Book of Changes, the new album by Guy Blakeslee as ENTRANCE, is a poetic song cycle about the seasons of the heart, tracing an emotional journey through longing and emptiness to peace and redemption. The record achieves a seamless melding of the personal, political and philosophical, a vibrant document of an artist hitting a creative stride and discovering an expansive new sound. The adventurously produced collection of songs is reminiscent of Townes Van Zandt’s ruminative lyricism and the gypsy flavored orchestral explorations of Arthur Lee and Love, uniquely channeled through Blakeslee’s 21st Century approach to the spiritual dimensions of American songwriting in a way that gives an old form new power.

Book of Changes was written and recorded by Blakeslee over the course of a restless year of travel, touring and transformation. The album took shape in 11 different studios in Los Angeles and London, produced by Blakeslee and mixed by multi-instrumentalist David Vandervelde (Father John Misty, Jay Bennett) at Elliott Smith’s New Monkey Studios in Van Nuys, California. Additional mixing came from Chris Coady (Future Islands, Cass McCombs) who lent his talents to the song “Always the Right Time.” Grammy nominated engineer Sarah Register (David Bowie, The Shins) mastered Book of Changes.

On the new recording, Blakeslee is joined by several very talented friends including longtime collaborator Paz Lenchantin (Pixies, Silver Jews) and percussionist Frank Lenz (Pedro the Lion, The Weepies) as well as vocalists Jessica Tonder and Lael Neale and the drummers Derek James and Will Scott. The accompanying art by critically acclaimed artist Amanda Charchian captures Blakeslee with freshly blossomed orchids.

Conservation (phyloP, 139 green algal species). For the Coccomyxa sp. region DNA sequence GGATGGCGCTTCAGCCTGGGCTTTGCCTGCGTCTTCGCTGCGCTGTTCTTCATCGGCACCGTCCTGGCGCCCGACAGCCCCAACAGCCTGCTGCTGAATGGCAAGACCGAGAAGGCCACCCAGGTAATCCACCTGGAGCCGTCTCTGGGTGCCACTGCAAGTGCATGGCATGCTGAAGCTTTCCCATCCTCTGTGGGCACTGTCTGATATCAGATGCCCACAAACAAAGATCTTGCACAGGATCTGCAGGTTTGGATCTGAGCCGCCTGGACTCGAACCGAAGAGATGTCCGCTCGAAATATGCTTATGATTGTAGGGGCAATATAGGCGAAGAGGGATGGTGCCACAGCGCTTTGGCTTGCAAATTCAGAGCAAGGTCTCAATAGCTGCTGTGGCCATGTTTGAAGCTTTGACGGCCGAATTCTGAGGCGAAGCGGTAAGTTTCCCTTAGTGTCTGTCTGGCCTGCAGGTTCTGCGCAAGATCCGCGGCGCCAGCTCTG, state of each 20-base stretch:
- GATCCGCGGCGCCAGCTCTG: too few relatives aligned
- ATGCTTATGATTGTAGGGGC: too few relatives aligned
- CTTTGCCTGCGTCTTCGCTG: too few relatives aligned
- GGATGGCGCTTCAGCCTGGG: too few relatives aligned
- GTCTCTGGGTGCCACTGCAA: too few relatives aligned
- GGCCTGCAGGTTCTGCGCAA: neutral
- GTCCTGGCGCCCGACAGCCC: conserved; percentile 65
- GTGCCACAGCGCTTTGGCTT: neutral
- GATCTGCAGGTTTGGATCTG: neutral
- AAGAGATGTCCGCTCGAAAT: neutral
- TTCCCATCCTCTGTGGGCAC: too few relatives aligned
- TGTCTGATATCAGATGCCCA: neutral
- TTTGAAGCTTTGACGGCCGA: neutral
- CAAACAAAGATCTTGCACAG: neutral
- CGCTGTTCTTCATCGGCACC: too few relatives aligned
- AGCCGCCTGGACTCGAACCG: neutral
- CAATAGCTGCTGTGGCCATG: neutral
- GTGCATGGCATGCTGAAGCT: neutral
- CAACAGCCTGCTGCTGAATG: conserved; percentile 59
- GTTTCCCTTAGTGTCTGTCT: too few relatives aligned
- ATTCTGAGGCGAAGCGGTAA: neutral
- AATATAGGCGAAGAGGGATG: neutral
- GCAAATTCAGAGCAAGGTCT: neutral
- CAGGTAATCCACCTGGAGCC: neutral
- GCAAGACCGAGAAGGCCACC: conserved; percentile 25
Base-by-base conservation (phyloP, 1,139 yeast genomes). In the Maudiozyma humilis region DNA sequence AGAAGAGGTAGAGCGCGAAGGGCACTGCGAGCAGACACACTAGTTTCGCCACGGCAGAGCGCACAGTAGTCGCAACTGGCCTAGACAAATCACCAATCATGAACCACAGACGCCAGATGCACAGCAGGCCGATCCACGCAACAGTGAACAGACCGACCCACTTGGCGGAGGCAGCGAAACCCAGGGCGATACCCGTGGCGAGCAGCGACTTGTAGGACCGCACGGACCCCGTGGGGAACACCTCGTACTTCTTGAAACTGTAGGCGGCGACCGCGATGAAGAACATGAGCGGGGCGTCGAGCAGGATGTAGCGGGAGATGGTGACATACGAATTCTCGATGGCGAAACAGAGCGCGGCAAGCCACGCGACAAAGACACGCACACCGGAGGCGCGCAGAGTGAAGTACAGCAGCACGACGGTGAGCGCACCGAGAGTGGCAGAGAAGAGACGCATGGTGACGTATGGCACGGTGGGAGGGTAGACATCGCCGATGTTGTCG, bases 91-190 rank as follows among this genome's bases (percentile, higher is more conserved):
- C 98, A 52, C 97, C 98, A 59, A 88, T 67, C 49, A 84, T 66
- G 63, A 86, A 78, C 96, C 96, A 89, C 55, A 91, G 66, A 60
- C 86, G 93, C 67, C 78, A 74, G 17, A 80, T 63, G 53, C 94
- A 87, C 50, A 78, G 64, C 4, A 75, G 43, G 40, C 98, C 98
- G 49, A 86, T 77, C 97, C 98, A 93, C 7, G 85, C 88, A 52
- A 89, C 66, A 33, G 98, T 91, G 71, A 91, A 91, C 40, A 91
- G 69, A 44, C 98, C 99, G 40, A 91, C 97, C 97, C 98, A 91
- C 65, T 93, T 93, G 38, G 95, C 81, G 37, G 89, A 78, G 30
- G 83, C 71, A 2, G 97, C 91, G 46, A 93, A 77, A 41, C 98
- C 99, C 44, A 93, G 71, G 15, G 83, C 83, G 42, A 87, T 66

Strings, pianos, xylophones, bells and dreamy female voices swirl around fluid basslines and fingerpicked acoustic guitars. At the heart of these songs is a voice, which holds an intensity of emotion that can only come from the depths of the soul. From the devotional pop of “Always the Right Time” and the western bolero of “I’d Be A Fool” through the stark blues of “The Avenue” and the dark romantic flamenco of “Molly,” Blakeslee’s singing carries the narrative with heart-stopping force. Each unfolding chapter touches a new emotional nerve, from the Lee and Nancy style sway of “Winter Lady” and the apocalyptic film noir piano dirge “Leaving California” to the anthemic album closer “Revolution Eyes,” which dissolves in a stormy melt of piano and bells as the listener is swept away on an ecstatic wave of liberation and joy. While at moments the ghost of rock ’n’ roll is invoked, for the most part this is something more fragile and ethereal; music from a half-remembered dream, strange and familiar at the same time.

When asked about the impetus for the new sound and style, Blakeslee replied:

“I desperately wanted to get back to the essential nature of ‘SONG’ – as opposed to a ‘track’… Most music that is released nowadays is really a track, not a song – it would be impossible for one person with an instrument to sit down in a room and perform it… So it was important that this album begin from actual songs that I could sing with a guitar or a piano… all of the textures and sounds I added along the way are the icing on the cake to expand the experience for the listener, but at the heart is a real song, a basic text of words and a melody. I want to do my part to see that tradition isn’t lost. I believe there’s still a lot of power in a song.”